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DJTeddyBear
DJTeddyBear
Joined: Nov 2, 2009
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October 12th, 2010 at 7:16:33 PM permalink
MKL -
Great questions. I have two comments about the Wiz' answer for one of them.

Quote: Wizard

Quote: mkl654321

1. A Megabucks or lottery winner is often given the choice of receiving the face amount of his winnings as an annuity, or a much smaller lump sum. How fair are the usual lump sum offers, given the calculation of present value?

They give about half for the lump sum, before taxes. That is about actuarially fair. However, almost all of it will be in the top tax bracket. After tax considerations, I think you would make out better with the annuity.

Add: ...you should talk to your accountant before making that decision.

On that note, you should be aware of WHEN or IF you even get the option to decide.

I have a buddy that works for the NJ Lottery. One of his jobs is to track down people who are collecting a yearly check and have moved without telling the lottery commission the new address. Yep, there are a LOT of people that do that!

It became such a bad problem that they trained all of the lottery dealers to not ask, and to automatically hit the 'Lump Sum' button if the person buying tickets doesn't specify. If you win and selected annuity, you get another chance to change your mind, but not if the ticket says Lump Sum.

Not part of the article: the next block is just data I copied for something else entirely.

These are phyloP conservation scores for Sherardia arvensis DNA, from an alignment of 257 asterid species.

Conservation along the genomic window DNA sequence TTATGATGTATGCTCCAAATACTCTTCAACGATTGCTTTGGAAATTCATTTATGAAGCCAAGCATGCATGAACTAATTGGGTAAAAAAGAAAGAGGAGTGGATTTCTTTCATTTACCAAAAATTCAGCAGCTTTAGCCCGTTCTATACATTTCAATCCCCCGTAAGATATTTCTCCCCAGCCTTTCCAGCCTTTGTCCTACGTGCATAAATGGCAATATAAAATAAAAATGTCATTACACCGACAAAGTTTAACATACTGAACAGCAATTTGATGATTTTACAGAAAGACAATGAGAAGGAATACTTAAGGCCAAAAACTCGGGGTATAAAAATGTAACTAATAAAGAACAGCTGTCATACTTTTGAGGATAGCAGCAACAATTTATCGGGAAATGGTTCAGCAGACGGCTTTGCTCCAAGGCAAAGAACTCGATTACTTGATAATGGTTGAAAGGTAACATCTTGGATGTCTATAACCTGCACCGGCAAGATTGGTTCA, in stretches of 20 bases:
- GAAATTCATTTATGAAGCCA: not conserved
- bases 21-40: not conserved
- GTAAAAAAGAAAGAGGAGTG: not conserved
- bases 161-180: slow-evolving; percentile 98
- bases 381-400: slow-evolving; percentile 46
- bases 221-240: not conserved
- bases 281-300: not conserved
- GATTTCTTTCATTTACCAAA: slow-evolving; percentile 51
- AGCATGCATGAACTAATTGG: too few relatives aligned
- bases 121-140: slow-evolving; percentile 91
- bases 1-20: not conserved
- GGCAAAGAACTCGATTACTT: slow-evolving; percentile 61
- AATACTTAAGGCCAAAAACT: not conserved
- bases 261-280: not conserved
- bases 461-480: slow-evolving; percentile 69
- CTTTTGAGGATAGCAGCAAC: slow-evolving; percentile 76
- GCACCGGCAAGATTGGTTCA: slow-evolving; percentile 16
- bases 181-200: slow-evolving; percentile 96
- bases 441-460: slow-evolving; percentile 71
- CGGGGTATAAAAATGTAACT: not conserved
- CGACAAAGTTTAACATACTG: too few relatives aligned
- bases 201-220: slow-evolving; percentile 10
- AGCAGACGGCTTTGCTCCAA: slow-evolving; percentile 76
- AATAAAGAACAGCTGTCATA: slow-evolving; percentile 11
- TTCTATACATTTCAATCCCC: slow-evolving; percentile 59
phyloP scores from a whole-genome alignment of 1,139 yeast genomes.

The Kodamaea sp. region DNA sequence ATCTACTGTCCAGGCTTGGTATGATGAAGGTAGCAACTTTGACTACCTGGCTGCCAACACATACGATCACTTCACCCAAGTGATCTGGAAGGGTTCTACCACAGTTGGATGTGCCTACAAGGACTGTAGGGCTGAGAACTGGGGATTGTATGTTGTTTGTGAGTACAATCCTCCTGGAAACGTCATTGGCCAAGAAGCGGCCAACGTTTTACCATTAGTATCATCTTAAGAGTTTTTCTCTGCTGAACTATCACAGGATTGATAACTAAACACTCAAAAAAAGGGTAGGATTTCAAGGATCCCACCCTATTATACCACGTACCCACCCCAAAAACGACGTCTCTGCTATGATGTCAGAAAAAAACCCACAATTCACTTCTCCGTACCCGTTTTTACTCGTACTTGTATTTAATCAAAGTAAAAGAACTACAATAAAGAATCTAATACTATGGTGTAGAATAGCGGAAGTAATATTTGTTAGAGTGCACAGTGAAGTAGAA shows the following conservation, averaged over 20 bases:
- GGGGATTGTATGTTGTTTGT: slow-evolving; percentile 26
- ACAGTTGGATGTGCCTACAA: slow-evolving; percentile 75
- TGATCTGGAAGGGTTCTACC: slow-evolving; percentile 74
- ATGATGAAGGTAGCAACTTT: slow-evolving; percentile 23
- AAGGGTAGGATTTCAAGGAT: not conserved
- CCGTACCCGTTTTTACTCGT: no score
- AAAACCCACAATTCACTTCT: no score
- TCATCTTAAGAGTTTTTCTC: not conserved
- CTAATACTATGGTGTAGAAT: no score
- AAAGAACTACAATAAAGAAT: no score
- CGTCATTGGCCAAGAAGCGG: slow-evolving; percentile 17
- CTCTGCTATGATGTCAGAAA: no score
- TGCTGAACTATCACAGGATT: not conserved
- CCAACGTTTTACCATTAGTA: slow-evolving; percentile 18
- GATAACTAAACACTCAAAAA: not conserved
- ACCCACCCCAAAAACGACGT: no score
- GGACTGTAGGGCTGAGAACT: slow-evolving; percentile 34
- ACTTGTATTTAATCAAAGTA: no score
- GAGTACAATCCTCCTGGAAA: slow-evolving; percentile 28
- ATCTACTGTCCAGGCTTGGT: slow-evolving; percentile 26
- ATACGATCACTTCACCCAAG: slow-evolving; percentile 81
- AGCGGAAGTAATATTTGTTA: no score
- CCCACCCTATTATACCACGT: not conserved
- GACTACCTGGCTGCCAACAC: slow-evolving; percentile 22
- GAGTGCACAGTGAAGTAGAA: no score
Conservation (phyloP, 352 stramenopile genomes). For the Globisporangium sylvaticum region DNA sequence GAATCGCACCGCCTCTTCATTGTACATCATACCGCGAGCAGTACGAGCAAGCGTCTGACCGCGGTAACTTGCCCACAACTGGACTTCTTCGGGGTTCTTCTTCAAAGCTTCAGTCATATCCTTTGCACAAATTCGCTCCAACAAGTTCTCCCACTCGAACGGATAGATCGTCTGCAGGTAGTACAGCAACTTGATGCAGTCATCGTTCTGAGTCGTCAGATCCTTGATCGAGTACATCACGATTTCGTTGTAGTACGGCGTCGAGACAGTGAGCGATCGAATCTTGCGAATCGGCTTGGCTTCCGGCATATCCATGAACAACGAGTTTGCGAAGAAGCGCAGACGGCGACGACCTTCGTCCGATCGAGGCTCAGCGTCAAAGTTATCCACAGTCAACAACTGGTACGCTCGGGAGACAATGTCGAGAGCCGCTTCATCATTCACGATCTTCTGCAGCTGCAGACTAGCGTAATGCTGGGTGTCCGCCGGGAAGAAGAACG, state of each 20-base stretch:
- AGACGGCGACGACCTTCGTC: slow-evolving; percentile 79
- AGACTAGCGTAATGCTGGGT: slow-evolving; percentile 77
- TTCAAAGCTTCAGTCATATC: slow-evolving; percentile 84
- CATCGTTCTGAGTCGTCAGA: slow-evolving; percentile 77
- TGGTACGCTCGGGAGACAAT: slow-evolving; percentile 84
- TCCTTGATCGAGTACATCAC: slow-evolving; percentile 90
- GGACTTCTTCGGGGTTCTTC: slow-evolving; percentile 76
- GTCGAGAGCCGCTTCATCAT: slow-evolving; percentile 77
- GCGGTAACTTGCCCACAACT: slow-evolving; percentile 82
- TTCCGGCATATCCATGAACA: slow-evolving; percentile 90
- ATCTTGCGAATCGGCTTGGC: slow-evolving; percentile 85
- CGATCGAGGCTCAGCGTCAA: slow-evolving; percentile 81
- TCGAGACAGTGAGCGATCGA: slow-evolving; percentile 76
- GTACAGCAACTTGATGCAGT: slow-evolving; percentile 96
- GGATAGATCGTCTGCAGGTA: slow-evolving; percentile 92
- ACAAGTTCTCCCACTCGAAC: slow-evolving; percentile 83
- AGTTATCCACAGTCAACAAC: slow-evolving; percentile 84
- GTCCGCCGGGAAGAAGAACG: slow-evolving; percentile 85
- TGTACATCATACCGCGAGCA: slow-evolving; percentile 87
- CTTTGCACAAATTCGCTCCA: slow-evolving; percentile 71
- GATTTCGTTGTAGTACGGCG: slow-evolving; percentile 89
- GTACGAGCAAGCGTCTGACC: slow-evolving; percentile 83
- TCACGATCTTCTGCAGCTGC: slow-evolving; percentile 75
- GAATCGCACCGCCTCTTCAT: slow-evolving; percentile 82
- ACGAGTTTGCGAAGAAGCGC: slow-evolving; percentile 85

I invented a few casino games. Info: http://www.DaveMillerGaming.com/ 覧覧覧覧覧覧覧覧覧覧覧覧覧覧覧覧覧覧 Superstitions are silly, childish, irrational rituals, born out of fear of the unknown. But how much does it cost to knock on wood? 😁
odiousgambit
odiousgambit
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October 13th, 2010 at 3:08:54 AM permalink
Quote: DJTeddyBear

I have a buddy that works for the NJ Lottery. One of his jobs is to track down people who are collecting a yearly check and have moved without telling the lottery commission the new address. Yep, there are a LOT of people that do that!

It became such a bad problem that they trained all of the lottery dealers to not ask, and to automatically hit the 'Lump Sum' button if the person buying tickets doesn't specify. If you win and selected annuity, you get another chance to change your mind, but not if the ticket says Lump Sum.



This reminds me of all the unclaimed safe deposit boxes & bank accounts, unclaimed beneficiaries of the various this and that; it is a monumental amount of money each year in the world. No wonder states run lotteries too! States have written laws that they get the money, generally, now I think.

BTW for these reasons never agree to paperless statements from banks etc.
The Dice, the cards, they not only have no sense of justice but are actually endowed with a sense of cruel irony. This devolves from the 'nature of random'. Ironically so, don't you see. 
JerryLogan
JerryLogan
Joined: Jun 28, 2010
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October 13th, 2010 at 4:43:57 AM permalink